6 Reasons Your Broadheads Aren’t Flying With Your Field Points
If you’ve ever had your bow perfectly sighted in, and then went to test out some new broadheads just to find that they don’t fly at all like your field points, you know that it is one of the most frustrating feelings in the world.
There are several reasons why this can happen, and thankfully they are all quite easy to fix. Here are six reasons why your broadheads aren’t flying like field points.
What does it mean if your arrows are not square?
Having squared arrows that spin true is crucial, and this is the most common problem when it comes to broadhead flight issues. If your local pro shop built your arrows, you may have never checked their spin. To do this, you need an arrow spinner which is an inexpensive and essential tool in any bowhunters shop.
Put a broadhead on your arrow and place it on the spinner. Spin the arrow and look for wobble in the tip of the broadhead. It will be very easy to read the results.
A perfectly spinning broadhead will have no movement, it will look like a spinning top. A broadhead with wobble will be noticeable immediately, and it will not fly properly.
If your arrows are not spinning, it is most likely that they were never squared off while they were being built. Unfortunately, since the insert will already have been glued into the shaft, there is nothing that can be done about this. You need new arrows.
When building arrows, it is crucial to dry fit each component before gluing. You need to square your arrow shafts using an arrow squaring tool, dry fit each insert with a good broadhead and spin it. Once you get it spinning well, go ahead and glue your components!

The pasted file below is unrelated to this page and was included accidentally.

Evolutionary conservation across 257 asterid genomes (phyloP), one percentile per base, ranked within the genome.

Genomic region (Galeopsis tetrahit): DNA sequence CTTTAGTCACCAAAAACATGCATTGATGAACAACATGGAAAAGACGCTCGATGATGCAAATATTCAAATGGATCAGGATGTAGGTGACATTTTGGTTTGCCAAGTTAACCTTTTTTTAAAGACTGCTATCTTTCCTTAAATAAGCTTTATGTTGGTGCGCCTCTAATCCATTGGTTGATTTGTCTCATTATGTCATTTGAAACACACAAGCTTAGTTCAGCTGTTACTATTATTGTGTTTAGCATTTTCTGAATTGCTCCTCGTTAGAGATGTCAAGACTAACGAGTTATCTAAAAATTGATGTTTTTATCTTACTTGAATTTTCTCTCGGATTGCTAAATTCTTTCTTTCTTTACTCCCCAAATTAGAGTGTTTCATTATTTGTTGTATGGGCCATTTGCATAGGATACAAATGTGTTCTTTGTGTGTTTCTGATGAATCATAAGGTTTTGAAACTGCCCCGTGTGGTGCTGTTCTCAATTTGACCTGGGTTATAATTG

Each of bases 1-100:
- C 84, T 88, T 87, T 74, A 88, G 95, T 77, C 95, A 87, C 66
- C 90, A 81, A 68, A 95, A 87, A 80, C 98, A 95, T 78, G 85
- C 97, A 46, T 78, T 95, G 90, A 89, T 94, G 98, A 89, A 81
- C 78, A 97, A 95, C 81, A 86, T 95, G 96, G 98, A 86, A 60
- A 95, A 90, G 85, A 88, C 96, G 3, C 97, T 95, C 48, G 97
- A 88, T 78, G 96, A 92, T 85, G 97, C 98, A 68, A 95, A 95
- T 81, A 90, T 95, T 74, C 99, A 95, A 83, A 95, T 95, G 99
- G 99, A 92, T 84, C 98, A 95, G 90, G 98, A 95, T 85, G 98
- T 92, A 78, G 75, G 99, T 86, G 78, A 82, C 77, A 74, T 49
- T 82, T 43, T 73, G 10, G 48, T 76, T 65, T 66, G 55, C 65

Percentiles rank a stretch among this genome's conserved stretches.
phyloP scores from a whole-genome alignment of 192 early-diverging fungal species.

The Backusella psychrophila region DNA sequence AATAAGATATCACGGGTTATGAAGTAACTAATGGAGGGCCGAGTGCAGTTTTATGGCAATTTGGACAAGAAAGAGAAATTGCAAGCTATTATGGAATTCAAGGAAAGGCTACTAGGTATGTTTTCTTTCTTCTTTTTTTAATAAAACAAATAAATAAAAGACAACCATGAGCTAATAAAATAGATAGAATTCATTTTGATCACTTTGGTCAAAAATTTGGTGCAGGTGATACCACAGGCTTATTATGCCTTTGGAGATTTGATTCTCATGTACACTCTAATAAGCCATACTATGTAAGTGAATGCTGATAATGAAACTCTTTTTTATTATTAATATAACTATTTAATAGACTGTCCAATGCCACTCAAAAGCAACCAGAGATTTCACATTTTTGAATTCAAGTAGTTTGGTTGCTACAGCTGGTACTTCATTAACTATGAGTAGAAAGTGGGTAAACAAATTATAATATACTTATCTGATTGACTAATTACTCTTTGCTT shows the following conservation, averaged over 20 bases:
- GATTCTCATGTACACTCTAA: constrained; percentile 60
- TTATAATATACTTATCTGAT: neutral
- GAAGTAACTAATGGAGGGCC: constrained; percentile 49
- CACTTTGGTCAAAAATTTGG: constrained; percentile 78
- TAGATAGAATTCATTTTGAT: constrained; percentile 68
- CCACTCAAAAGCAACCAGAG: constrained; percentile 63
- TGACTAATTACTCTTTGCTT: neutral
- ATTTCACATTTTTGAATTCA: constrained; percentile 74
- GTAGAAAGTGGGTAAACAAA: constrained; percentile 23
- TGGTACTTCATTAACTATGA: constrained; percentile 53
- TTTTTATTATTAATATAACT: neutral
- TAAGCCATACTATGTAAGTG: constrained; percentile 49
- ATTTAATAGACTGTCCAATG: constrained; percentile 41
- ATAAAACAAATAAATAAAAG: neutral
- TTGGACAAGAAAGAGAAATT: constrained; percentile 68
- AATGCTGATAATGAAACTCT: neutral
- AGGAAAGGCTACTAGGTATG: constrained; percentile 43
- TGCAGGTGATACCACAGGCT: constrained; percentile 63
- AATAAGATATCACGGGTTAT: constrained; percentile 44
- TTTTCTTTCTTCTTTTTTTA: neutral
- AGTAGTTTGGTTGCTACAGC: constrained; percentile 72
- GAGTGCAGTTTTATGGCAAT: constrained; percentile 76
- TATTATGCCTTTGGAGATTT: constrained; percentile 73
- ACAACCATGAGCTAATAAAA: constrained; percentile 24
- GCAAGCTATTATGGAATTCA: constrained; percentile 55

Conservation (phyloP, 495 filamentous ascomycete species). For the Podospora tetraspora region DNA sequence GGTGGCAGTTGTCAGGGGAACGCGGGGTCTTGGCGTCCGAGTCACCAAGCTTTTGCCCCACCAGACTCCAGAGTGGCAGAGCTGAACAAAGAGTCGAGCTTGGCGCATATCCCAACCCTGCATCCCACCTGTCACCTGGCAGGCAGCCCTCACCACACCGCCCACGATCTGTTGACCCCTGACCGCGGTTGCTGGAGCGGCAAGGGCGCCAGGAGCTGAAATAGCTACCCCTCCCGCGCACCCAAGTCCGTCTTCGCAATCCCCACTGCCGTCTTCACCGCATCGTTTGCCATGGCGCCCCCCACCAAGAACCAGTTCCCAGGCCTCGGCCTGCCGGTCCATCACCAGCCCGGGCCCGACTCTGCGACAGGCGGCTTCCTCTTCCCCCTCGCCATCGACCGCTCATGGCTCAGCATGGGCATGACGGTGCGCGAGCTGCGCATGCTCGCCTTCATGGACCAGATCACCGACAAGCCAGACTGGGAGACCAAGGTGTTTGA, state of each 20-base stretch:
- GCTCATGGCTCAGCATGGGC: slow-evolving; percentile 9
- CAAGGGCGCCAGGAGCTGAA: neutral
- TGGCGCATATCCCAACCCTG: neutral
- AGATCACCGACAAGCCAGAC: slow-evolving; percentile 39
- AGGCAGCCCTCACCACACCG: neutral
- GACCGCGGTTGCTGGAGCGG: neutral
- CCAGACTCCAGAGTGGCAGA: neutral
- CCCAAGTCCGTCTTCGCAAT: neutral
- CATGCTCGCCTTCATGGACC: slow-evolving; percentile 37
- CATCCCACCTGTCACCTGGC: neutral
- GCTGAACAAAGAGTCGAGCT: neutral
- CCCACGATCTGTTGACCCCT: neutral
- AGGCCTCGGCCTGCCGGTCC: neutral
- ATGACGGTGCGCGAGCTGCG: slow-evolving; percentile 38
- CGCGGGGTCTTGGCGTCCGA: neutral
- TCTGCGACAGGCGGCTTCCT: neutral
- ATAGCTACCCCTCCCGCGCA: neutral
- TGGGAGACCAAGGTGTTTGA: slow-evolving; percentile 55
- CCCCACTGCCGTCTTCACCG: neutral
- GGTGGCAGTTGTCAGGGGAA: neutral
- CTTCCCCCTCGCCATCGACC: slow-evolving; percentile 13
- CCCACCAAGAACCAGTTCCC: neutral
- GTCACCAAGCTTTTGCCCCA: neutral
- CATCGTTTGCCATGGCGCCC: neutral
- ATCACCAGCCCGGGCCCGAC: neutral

When an arrow isn’t spinning properly, the same thing that you see when spinning the arrow is happening during flight. There is no consistency in the way that the broadhead will cut wind, and it will fly with very little consistency. Field points fly well even if the arrow is not squared, but this is because there are no blades to cut wind!
So, your arrow shafts may not be square but what if they are? What if one broadhead you put on your arrow spins well but another doesn’t? This leads us right to the second reason your broadheads might not be flying like field points.
How can you tell if your archery components are low quality?
Sadly, more and more companies are moving their production overseas into Asia to cut costs. This naturally comes with lower quality control, and often lower quality materials.
If a broadhead is not made to be square out of the factory, there is nothing that can be done to ever make it spin properly regardless of how well built your arrows are.
The same is true for inserts. Poor quality inserts may not have perfectly squared ends. So, even if you square off your shafts to perfection, the insert may turn the arrow into a wobbler regardless.
At Tooth of the Arrow, we have always and will always manufacture our broadheads 100% in the USA so that this is never an issue for you. Our steel is sourced from Chicago, and our manufacturing is done in Minnesota. Even the plastic packaging is sourced from the USA!
Quality components can make or break the flight of your arrow, and ultimately your success as a bowhunter.
Do you need to paper tune?